Ayan Ghosh

Ayan Ghosh is Photo Editor and Senior Visual Researcher at Sahapedia. He takes particular interest in the history of the Indian subcontinent, the legacy of Hindu-Buddhist culture in Southeast Asia and UNESCO World Heritage Sites.

The tenth century was a period of prolific Hindu temple construction in Cambodia, echoing similar projects unfolding in India and parts of Southeast Asia, such as Bali and Vietnam. Hindu temples existed in pre-Angkor Cambodia, in the older Chenla and Funan kingdoms, but they reached their apogee during the Angkor period, beginning 802 CE with the coronation of King Jayavarman II (ruled 802–835 CE) who unified the country. In the next two centuries, Angkor emerged as the pre-eminent power in mainland Southeast Asia, competing for regional hegemony with the Champa Kingdom to the east and the Sri Vijayan Empire to the south. As Angkor became powerful, monumental architectural projects were commissioned by successive emperors, and new capital cities were established at Yashodarapura, Koh Ker and Hariharalaya. By the mid-tenth century, Angkor was dotted with mega Hindu temples, including Bakong, Phnom Bakheng, Pre Rup, Lolei, Phnom Krom, Preah Ko, Phnom Bok and others.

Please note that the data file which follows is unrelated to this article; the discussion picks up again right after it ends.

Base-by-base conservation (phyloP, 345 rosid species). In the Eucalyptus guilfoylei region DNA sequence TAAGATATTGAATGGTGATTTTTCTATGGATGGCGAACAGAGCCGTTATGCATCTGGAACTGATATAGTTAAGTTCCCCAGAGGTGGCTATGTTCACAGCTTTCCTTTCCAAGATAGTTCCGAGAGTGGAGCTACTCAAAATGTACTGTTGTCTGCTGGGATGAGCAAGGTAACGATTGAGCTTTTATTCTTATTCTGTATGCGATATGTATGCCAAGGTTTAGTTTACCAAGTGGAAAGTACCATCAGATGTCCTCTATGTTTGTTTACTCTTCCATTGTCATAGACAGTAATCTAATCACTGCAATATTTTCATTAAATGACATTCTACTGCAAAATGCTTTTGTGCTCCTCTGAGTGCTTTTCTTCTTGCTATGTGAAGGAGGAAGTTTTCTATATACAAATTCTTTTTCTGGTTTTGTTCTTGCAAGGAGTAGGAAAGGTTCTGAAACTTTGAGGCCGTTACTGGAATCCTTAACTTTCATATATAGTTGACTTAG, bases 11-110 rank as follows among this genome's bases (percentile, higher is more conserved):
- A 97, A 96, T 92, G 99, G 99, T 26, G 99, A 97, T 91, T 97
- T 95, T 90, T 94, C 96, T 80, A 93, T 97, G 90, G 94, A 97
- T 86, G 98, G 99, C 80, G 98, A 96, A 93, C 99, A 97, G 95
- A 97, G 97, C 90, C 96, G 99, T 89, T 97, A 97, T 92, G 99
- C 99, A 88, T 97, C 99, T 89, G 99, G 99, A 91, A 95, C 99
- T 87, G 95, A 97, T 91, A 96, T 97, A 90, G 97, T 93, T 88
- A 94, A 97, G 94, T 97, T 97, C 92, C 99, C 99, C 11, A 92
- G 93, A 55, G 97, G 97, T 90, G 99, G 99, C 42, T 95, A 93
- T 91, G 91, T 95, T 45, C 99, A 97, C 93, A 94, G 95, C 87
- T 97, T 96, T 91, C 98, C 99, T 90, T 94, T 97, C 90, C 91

In 944 CE, Rajendravarman II came to power at a young age. Taking advantage of a minor king who was likely under a regent, high ranking officials and Brahmin advisors secured privileges for themselves and established numerous temples on land grants secured from the royal court. One such Brahmin advisor, or guru, was Yajnavaraha. He and his younger brother, Vishnukumara, were granted permission to build a temple complex in a rural settlement located on the outskirts of the capital Yashodharapura. This settlement was named Ishawarapura, literally ‘the city of Ishwara’, one of the many names of Lord Shiva. 

Here, away from the regulation of court officials, the brothers commissioned a unique temple complex dedicated to Shiva in the form of Tribhuvanamaheswara (Supreme Lord of the Three Realms, i.e. swarga, bhumi and patala). The temple complex was rediscovered by French explorers in the early twentieth century, and was given a new name, Banteay Srei.